In FIG. 1, it can be seen that zippered slits 80 and 82 are formed in the side wall 68. Zippered slits 80 and 82 can be suitably manipulated so as to allow access to the three-dimensional interior of the enclosure 16. As such, if necessary, IV bags can be connected to a patient on the interior of the enclosure 16 through the zippered slits 80 and 82.
In normal installation, the top 62 will reside over the upper structure 84 of enclosure frame 14. The side walls 64, 66 and 68 will reside around the legs 30 and 32 of the enclosure frame 14 and extend in a generally vertical plane around the sides and ends of the enclosure frame 14.
In FIG. 1, it can be seen that Styrofoam tubes 86 and 88 are placed over and around the side bar 90 of the upper structure 84 of enclosure frame 14. Similarly, a Styrofoam tube 92 is placed over and around the leg 30 of the enclosure frame 14. Another Styrofoam tube 94 is placed over and around the leg 32. The Styrofoam tubes 86,88,92 and 94 will reside on the interior of the enclosure 16 and will serve to prevent injury to the patient.
FIG. 2 is an end view of the enclosure bed apparatus 10 of the present invention. In FIG. 2, it can be seen that the hospital bed 12 resides between the legs 32 and 100 of the enclosure frame 14. Also, it can be seen that a cross member 102 extends between the legs 32 and 100. An end bar 104 will extend between legs 32 and 100 at the upper structure 84 of the enclosure frame 14. A Styrofoam tube 106 extends around the end bar 104. A Styrofoam tube 108 extends around the leg 100. Importantly, it can be seen that the bottoms 28 of legs 32 and 100 reside above the bottoms of the wheels 24 and 110 of the hospital bed 12.
The enclosure frame 14 is secured to the frame 20 of the hospital bed 12 by affixing the longitudinal members 50 and 112 to the bottom frame 46 of the hospital bed 12. A more detailed explanation as to how this connection is made will be found hereinafter.
The enclosure 16 shows its side wall 66. Side wall 66 includes a netting 114 which is secured to the remainder 116 of the side wall 66 through the use of zipper 118. An tapered area 120 is formed on the side wall 66 so as to prevent access to the flap of the zipper 118 by a patient on the interior of the enclosure 16.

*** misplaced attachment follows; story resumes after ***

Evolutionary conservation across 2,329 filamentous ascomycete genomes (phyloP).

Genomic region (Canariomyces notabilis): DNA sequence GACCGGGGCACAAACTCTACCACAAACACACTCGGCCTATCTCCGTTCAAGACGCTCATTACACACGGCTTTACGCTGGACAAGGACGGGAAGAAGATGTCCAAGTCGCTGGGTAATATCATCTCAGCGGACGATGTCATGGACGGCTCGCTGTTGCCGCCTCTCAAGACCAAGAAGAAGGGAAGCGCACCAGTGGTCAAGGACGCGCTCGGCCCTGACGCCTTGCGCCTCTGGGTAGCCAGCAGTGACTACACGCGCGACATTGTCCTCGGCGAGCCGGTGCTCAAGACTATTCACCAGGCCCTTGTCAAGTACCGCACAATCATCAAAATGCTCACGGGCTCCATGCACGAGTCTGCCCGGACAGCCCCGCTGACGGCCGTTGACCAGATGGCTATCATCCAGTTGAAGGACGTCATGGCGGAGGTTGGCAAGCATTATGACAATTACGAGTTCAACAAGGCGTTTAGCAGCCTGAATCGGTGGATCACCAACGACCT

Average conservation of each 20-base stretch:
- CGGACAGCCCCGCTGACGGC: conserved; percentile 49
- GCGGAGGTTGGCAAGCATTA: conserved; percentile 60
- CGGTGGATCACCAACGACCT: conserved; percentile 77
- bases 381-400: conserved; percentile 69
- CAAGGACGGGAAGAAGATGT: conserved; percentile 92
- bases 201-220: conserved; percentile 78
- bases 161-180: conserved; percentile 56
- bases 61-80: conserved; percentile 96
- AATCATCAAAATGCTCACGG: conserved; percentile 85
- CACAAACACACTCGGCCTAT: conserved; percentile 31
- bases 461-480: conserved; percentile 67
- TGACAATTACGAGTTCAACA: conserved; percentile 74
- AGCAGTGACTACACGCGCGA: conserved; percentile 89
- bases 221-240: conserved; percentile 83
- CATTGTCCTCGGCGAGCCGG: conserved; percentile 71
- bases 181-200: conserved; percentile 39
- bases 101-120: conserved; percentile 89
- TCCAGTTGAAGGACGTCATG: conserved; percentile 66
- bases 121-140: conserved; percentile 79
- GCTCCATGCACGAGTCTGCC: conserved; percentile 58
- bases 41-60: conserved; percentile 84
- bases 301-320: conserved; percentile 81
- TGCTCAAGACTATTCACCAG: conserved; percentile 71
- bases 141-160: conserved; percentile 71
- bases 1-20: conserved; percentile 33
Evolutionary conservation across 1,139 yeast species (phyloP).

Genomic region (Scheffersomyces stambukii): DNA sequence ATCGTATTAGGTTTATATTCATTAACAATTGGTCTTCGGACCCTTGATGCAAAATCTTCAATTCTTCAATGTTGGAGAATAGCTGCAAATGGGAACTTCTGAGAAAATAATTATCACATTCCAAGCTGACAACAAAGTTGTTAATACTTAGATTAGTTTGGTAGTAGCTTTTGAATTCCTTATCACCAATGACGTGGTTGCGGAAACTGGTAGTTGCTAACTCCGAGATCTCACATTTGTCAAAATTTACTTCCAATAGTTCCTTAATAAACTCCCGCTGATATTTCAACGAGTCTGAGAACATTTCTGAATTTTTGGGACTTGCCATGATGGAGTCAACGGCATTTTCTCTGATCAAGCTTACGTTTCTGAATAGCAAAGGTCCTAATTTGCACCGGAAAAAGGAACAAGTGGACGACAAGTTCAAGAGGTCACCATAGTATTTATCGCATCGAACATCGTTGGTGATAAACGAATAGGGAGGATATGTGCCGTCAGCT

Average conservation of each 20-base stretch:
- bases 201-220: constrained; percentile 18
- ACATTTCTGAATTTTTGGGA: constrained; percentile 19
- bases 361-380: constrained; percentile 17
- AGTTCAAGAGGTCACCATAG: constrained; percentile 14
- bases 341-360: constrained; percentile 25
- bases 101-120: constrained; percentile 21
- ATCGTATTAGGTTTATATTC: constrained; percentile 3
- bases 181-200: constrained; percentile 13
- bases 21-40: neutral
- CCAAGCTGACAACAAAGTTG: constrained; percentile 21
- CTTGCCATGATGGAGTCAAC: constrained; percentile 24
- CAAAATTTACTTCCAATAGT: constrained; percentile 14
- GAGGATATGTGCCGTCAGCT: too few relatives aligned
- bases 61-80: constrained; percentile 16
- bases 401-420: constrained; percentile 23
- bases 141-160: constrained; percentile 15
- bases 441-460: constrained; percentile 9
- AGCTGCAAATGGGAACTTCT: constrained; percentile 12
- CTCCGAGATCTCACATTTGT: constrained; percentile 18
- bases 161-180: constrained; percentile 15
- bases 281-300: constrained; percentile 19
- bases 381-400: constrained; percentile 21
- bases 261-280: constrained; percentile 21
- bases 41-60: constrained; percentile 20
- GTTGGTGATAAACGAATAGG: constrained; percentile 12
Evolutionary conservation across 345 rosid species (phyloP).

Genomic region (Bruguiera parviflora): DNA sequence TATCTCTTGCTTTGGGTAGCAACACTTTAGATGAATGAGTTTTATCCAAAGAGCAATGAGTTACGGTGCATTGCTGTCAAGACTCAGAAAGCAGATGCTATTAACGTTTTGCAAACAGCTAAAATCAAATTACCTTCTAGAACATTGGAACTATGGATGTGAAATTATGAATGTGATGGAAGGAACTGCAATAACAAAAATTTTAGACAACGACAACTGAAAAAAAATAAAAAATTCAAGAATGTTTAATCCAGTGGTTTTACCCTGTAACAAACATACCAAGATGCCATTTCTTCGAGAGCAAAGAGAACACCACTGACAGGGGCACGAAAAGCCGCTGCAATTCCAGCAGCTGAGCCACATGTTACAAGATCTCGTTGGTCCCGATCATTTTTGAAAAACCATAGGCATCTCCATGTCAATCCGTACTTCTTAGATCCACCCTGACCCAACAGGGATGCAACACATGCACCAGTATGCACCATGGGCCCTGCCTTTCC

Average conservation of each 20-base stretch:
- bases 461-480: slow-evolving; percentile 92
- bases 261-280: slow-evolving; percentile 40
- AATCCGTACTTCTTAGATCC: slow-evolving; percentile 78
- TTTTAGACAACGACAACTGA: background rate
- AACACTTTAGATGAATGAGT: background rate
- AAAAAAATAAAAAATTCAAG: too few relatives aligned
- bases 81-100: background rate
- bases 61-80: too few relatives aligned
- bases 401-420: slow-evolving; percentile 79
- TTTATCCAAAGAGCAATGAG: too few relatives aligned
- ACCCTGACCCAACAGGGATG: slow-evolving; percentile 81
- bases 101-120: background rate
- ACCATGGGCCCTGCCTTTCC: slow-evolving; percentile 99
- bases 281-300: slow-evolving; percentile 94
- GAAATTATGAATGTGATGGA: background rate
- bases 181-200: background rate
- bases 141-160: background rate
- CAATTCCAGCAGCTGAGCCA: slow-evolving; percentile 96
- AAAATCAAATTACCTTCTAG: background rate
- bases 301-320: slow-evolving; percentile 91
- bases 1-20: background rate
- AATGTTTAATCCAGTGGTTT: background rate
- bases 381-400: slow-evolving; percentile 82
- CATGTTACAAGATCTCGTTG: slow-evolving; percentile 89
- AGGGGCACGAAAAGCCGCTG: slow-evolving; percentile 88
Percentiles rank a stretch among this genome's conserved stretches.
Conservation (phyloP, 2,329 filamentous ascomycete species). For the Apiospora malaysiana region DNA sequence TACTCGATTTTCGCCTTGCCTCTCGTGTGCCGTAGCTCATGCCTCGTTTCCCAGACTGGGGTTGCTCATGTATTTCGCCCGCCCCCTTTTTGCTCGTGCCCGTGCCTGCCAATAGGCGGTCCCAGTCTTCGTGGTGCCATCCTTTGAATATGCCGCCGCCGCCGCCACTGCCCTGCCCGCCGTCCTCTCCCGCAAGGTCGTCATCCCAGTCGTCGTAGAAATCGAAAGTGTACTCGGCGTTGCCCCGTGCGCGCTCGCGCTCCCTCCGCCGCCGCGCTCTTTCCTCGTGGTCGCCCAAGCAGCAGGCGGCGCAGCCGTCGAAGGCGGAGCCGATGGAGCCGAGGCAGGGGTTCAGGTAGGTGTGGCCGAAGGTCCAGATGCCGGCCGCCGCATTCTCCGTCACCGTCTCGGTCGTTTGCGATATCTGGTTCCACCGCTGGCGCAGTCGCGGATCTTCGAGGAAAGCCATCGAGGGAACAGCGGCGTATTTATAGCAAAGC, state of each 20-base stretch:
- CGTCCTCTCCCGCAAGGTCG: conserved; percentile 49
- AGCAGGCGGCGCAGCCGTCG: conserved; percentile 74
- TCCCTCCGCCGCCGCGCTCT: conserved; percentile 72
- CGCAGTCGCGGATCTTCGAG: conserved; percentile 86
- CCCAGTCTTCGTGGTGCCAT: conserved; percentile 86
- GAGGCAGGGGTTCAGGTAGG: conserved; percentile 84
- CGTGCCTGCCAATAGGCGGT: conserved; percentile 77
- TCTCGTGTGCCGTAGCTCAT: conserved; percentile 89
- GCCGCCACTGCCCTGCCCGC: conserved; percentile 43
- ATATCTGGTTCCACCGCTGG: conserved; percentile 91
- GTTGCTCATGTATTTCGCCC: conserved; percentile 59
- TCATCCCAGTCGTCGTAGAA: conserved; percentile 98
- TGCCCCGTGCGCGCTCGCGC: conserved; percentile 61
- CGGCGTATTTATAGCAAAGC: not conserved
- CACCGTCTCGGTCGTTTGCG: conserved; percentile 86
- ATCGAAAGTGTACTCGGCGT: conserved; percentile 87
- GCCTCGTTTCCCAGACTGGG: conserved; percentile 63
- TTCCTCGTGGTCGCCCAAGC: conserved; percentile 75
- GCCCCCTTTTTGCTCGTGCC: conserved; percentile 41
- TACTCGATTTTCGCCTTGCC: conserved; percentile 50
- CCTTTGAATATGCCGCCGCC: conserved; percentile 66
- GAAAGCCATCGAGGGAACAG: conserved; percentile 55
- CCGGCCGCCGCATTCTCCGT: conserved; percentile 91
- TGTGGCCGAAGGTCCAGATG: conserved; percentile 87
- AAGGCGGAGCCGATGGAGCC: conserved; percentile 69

FIG. 3 shows the manner in which the enclosure frame 14 is secured to the frame of the hospital bed 12. In particular, the longitudinal member 50 is clamped onto the bottom frame 46 of the hospital bed 12. Another longitudinal member 112 is secured to a corresponding portion of the frame 20 of hospital bed 12. The enclosure frame 14 shows its upper structure 84 as having side bars 90 and 124 and end bars 104 and 126 arranged in a generally rectangular configuration. Legs 30, 32, 128 and 100 extend downwardly from this upper structure 84. The top 62 of the enclosure 16 will reside over the upper structure 84. Side wall 66 will reside in a vertical plane between the legs 32 and 100. Side wall 68 will reside in a vertical plane between the legs 30 and 32. Opposite side wall 64 will reside in a vertical plane between legs 14 and 128. Opposite side wall 130 will reside in a vertical plane between legs 128 and 100. The bottom 70 of the enclosure 16 can be placed over the flat surface 34 of the hospital bed 12. The mattress 18 can then be placed onto the inner surface of the bottom 70 of enclosure 16. The head board 38 and the base board 36 will reside within the three-dimensional interior of the enclosure 16.
Importantly, as was stated herein previously, the hospital bed 12 is capable of pivotal movement so as to raise or lower the respective base board 36 and head board 38. So as to accommodate such pivotal moving, the material on the bottom 70 of the enclosure 16 will have a greater area than the area of a horizontal plane extending between the legs 30, 32, 100 and 128. This excess material will accommodate the pivotal movement of the hospital bed 12.